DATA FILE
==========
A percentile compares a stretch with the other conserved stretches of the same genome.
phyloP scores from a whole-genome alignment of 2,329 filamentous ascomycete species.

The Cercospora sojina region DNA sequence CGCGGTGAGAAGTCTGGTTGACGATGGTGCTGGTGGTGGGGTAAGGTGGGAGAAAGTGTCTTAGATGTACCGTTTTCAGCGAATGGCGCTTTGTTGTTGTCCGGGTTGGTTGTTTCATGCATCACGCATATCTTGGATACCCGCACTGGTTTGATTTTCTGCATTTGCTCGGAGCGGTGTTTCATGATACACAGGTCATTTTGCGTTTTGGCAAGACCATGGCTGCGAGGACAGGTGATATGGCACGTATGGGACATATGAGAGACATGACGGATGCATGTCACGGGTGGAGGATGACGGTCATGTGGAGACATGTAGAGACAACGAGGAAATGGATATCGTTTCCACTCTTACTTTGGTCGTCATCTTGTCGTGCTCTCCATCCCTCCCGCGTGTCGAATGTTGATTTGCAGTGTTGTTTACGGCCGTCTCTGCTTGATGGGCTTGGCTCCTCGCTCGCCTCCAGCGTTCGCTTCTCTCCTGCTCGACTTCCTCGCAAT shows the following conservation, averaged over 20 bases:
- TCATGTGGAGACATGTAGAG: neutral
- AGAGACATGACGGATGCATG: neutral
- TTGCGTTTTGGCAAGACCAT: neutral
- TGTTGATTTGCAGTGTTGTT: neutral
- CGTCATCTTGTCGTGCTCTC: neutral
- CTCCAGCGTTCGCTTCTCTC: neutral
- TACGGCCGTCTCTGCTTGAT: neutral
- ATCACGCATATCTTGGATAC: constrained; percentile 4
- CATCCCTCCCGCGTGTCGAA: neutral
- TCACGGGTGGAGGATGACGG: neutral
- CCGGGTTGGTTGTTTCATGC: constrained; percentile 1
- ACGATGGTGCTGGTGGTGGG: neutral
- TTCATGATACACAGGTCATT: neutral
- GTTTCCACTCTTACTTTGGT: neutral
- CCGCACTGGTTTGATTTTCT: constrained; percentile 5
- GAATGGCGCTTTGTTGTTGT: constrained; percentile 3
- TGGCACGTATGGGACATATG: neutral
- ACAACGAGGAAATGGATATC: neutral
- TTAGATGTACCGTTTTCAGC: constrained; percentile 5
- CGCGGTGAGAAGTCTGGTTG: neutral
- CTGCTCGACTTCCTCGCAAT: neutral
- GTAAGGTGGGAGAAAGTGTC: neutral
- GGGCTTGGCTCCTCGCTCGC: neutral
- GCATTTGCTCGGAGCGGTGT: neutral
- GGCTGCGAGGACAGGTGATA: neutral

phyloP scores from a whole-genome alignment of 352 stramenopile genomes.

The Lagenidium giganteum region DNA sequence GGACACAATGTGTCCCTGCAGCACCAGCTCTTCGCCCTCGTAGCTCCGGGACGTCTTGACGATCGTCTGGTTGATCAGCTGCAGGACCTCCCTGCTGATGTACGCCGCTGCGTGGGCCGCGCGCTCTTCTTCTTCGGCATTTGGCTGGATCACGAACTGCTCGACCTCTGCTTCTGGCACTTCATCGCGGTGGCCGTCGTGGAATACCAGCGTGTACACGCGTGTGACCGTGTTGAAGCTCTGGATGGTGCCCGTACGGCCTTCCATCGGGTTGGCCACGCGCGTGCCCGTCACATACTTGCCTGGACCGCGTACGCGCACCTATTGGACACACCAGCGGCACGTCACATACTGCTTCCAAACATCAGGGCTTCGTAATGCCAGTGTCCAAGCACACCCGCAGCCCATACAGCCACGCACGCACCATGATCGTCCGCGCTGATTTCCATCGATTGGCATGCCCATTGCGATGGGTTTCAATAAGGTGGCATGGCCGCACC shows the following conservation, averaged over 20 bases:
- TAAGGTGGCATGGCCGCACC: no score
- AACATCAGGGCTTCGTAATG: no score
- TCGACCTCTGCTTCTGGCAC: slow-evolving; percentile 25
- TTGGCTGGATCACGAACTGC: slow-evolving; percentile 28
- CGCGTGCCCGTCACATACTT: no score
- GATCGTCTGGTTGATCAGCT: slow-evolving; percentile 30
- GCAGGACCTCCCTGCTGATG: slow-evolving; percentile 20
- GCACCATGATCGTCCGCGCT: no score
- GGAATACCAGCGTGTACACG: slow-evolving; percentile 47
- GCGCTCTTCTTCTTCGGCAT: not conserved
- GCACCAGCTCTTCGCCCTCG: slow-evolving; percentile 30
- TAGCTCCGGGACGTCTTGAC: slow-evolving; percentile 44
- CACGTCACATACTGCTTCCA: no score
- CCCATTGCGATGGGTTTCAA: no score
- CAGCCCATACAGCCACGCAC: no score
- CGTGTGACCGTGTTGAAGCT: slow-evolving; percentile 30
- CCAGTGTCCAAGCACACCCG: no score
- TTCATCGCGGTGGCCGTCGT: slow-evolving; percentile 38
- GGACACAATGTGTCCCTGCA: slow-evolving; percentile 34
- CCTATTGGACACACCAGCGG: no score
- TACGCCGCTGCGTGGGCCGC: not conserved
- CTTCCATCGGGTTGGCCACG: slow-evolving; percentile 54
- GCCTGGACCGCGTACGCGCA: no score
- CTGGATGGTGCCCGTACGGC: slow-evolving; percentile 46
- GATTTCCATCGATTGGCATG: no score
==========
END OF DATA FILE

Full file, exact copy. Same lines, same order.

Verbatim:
A percentile compares a stretch with the other conserved stretches of the same genome.
phyloP scores from a whole-genome alignment of 2,329 filamentous ascomycete species.

The Cercospora sojina region DNA sequence CGCGGTGAGAAGTCTGGTTGACGATGGTGCTGGTGGTGGGGTAAGGTGGGAGAAAGTGTCTTAGATGTACCGTTTTCAGCGAATGGCGCTTTGTTGTTGTCCGGGTTGGTTGTTTCATGCATCACGCATATCTTGGATACCCGCACTGGTTTGATTTTCTGCATTTGCTCGGAGCGGTGTTTCATGATACACAGGTCATTTTGCGTTTTGGCAAGACCATGGCTGCGAGGACAGGTGATATGGCACGTATGGGACATATGAGAGACATGACGGATGCATGTCACGGGTGGAGGATGACGGTCATGTGGAGACATGTAGAGACAACGAGGAAATGGATATCGTTTCCACTCTTACTTTGGTCGTCATCTTGTCGTGCTCTCCATCCCTCCCGCGTGTCGAATGTTGATTTGCAGTGTTGTTTACGGCCGTCTCTGCTTGATGGGCTTGGCTCCTCGCTCGCCTCCAGCGTTCGCTTCTCTCCTGCTCGACTTCCTCGCAAT shows the following conservation, averaged over 20 bases:
- TCATGTGGAGACATGTAGAG: neutral
- AGAGACATGACGGATGCATG: neutral
- TTGCGTTTTGGCAAGACCAT: neutral
- TGTTGATTTGCAGTGTTGTT: neutral
- CGTCATCTTGTCGTGCTCTC: neutral
- CTCCAGCGTTCGCTTCTCTC: neutral
- TACGGCCGTCTCTGCTTGAT: neutral
- ATCACGCATATCTTGGATAC: constrained; percentile 4
- CATCCCTCCCGCGTGTCGAA: neutral
- TCACGGGTGGAGGATGACGG: neutral
- CCGGGTTGGTTGTTTCATGC: constrained; percentile 1
- ACGATGGTGCTGGTGGTGGG: neutral
- TTCATGATACACAGGTCATT: neutral
- GTTTCCACTCTTACTTTGGT: neutral
- CCGCACTGGTTTGATTTTCT: constrained; percentile 5
- GAATGGCGCTTTGTTGTTGT: constrained; percentile 3
- TGGCACGTATGGGACATATG: neutral
- ACAACGAGGAAATGGATATC: neutral
- TTAGATGTACCGTTTTCAGC: constrained; percentile 5
- CGCGGTGAGAAGTCTGGTTG: neutral
- CTGCTCGACTTCCTCGCAAT: neutral
- GTAAGGTGGGAGAAAGTGTC: neutral
- GGGCTTGGCTCCTCGCTCGC: neutral
- GCATTTGCTCGGAGCGGTGT: neutral
- GGCTGCGAGGACAGGTGATA: neutral

phyloP scores from a whole-genome alignment of 352 stramenopile genomes.

The Lagenidium giganteum region DNA sequence GGACACAATGTGTCCCTGCAGCACCAGCTCTTCGCCCTCGTAGCTCCGGGACGTCTTGACGATCGTCTGGTTGATCAGCTGCAGGACCTCCCTGCTGATGTACGCCGCTGCGTGGGCCGCGCGCTCTTCTTCTTCGGCATTTGGCTGGATCACGAACTGCTCGACCTCTGCTTCTGGCACTTCATCGCGGTGGCCGTCGTGGAATACCAGCGTGTACACGCGTGTGACCGTGTTGAAGCTCTGGATGGTGCCCGTACGGCCTTCCATCGGGTTGGCCACGCGCGTGCCCGTCACATACTTGCCTGGACCGCGTACGCGCACCTATTGGACACACCAGCGGCACGTCACATACTGCTTCCAAACATCAGGGCTTCGTAATGCCAGTGTCCAAGCACACCCGCAGCCCATACAGCCACGCACGCACCATGATCGTCCGCGCTGATTTCCATCGATTGGCATGCCCATTGCGATGGGTTTCAATAAGGTGGCATGGCCGCACC shows the following conservation, averaged over 20 bases:
- TAAGGTGGCATGGCCGCACC: no score
- AACATCAGGGCTTCGTAATG: no score
- TCGACCTCTGCTTCTGGCAC: slow-evolving; percentile 25
- TTGGCTGGATCACGAACTGC: slow-evolving; percentile 28
- CGCGTGCCCGTCACATACTT: no score
- GATCGTCTGGTTGATCAGCT: slow-evolving; percentile 30
- GCAGGACCTCCCTGCTGATG: slow-evolving; percentile 20
- GCACCATGATCGTCCGCGCT: no score
- GGAATACCAGCGTGTACACG: slow-evolving; percentile 47
- GCGCTCTTCTTCTTCGGCAT: not conserved
- GCACCAGCTCTTCGCCCTCG: slow-evolving; percentile 30
- TAGCTCCGGGACGTCTTGAC: slow-evolving; percentile 44
- CACGTCACATACTGCTTCCA: no score
- CCCATTGCGATGGGTTTCAA: no score
- CAGCCCATACAGCCACGCAC: no score
- CGTGTGACCGTGTTGAAGCT: slow-evolving; percentile 30
- CCAGTGTCCAAGCACACCCG: no score
- TTCATCGCGGTGGCCGTCGT: slow-evolving; percentile 38
- GGACACAATGTGTCCCTGCA: slow-evolving; percentile 34
- CCTATTGGACACACCAGCGG: no score
- TACGCCGCTGCGTGGGCCGC: not conserved
- CTTCCATCGGGTTGGCCACG: slow-evolving; percentile 54
- GCCTGGACCGCGTACGCGCA: no score
- CTGGATGGTGCCCGTACGGC: slow-evolving; percentile 46
- GATTTCCATCGATTGGCATG: no score